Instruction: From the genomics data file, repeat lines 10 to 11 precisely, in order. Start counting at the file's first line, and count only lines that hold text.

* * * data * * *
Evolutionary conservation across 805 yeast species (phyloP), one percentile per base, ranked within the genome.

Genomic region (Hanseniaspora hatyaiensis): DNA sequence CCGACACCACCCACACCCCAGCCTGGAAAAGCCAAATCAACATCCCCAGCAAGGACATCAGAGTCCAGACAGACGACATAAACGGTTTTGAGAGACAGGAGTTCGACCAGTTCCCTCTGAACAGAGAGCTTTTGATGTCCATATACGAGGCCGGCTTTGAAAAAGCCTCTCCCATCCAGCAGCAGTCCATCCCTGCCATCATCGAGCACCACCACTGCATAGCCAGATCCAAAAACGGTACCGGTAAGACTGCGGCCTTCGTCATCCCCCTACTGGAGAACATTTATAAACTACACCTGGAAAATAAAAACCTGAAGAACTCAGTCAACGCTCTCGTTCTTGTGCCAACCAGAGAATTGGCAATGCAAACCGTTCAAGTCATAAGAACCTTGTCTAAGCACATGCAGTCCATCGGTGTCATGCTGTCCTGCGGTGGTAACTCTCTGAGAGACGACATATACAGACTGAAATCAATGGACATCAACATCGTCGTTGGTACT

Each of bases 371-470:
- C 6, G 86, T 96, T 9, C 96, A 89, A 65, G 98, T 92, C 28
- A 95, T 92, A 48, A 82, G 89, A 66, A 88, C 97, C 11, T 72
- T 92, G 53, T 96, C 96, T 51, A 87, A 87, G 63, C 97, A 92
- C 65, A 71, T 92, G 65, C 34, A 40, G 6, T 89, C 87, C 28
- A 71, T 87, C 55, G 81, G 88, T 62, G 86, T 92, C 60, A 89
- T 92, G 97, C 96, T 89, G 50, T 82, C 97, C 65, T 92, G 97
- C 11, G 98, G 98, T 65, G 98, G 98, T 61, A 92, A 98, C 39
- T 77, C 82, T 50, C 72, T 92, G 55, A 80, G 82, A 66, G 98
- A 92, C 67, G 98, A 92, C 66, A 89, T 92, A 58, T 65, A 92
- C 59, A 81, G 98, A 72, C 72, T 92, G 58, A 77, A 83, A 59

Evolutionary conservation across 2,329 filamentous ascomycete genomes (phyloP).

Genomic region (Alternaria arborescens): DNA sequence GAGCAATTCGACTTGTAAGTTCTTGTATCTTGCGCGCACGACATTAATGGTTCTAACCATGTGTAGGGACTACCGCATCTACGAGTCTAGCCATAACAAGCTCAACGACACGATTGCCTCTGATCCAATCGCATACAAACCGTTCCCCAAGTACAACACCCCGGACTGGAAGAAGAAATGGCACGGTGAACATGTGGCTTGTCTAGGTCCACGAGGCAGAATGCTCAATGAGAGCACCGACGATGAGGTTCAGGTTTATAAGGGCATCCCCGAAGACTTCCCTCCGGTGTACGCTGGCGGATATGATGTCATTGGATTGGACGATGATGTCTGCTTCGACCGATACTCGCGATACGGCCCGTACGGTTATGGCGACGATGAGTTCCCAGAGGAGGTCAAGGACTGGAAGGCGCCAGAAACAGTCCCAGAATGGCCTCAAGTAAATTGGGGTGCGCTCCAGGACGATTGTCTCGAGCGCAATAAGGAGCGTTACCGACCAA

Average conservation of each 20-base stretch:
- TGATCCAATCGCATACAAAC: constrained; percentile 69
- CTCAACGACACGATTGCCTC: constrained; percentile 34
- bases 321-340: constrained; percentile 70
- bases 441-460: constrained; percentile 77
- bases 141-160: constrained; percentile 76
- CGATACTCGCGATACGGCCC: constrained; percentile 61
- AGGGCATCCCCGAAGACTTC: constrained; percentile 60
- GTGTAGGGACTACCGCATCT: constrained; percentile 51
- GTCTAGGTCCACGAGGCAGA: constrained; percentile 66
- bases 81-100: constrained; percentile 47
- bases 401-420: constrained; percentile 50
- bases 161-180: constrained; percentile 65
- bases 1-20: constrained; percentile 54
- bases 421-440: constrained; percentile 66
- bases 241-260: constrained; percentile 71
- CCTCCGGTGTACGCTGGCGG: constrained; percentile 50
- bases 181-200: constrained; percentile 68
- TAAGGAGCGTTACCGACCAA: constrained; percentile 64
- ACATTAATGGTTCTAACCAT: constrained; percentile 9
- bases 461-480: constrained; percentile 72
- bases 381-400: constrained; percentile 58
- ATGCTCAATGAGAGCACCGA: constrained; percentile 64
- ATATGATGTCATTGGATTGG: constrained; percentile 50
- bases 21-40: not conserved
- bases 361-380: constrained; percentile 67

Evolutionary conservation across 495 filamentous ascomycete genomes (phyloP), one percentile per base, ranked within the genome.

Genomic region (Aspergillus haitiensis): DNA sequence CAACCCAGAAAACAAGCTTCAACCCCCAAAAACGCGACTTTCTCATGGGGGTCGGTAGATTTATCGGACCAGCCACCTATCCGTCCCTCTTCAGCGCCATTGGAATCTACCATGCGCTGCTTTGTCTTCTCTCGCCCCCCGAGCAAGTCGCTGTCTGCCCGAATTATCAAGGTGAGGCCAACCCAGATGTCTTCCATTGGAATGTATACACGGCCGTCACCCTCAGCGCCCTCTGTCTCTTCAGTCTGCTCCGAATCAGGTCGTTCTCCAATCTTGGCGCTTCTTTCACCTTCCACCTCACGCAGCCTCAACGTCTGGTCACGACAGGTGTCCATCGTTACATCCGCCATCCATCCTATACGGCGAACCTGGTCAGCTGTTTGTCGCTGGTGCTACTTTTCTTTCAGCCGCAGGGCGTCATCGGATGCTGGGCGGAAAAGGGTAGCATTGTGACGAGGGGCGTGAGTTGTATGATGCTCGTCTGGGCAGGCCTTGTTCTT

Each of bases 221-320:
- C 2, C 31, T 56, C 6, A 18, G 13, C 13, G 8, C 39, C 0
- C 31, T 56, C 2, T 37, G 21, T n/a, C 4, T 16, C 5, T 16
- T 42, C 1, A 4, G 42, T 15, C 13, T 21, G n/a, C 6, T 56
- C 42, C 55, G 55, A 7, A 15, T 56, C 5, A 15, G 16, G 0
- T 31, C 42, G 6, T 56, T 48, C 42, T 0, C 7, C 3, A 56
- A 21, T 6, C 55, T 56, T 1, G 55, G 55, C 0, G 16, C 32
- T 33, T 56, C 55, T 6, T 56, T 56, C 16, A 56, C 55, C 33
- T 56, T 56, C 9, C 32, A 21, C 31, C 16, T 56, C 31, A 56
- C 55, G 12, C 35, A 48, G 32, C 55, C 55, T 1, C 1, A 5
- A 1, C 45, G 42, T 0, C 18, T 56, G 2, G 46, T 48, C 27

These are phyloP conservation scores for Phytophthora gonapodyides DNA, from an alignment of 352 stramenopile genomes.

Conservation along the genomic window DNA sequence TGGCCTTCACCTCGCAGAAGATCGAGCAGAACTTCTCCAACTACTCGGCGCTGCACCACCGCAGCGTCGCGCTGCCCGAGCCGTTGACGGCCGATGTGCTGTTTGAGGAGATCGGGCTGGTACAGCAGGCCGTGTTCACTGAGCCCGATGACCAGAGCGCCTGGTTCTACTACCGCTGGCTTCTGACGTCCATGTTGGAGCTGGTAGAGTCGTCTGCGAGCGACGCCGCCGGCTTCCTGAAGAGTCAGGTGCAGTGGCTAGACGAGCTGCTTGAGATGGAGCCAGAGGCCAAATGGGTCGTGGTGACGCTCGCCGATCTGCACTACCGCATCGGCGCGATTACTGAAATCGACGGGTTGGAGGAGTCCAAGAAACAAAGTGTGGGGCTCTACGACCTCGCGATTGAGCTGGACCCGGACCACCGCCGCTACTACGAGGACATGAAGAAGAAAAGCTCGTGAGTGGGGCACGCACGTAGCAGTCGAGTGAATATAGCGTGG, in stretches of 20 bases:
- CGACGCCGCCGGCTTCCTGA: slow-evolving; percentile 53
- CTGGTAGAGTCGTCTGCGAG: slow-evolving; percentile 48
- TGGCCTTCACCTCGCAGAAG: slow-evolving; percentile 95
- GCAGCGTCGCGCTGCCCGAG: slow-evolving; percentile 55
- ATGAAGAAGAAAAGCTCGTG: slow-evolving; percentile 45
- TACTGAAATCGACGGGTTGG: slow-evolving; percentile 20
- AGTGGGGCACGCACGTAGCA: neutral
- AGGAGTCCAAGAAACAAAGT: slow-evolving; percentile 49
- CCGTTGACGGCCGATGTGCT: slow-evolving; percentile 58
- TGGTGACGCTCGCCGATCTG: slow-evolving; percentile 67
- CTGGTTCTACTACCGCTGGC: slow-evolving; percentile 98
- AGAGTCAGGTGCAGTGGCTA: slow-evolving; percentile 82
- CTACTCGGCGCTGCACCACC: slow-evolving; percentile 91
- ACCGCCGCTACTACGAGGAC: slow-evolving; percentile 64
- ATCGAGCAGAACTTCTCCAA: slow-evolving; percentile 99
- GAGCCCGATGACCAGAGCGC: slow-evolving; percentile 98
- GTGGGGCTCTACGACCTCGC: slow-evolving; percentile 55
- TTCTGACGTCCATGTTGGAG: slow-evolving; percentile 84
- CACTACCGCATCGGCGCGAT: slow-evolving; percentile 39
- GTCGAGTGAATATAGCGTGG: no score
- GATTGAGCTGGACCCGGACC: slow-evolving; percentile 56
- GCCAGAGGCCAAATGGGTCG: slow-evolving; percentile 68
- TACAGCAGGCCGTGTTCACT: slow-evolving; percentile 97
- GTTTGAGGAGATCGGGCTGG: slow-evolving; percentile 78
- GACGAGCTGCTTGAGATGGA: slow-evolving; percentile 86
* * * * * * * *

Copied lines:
- C 11, G 98, G 98, T 65, G 98, G 98, T 61, A 92, A 98, C 39
- T 77, C 82, T 50, C 72, T 92, G 55, A 80, G 82, A 66, G 98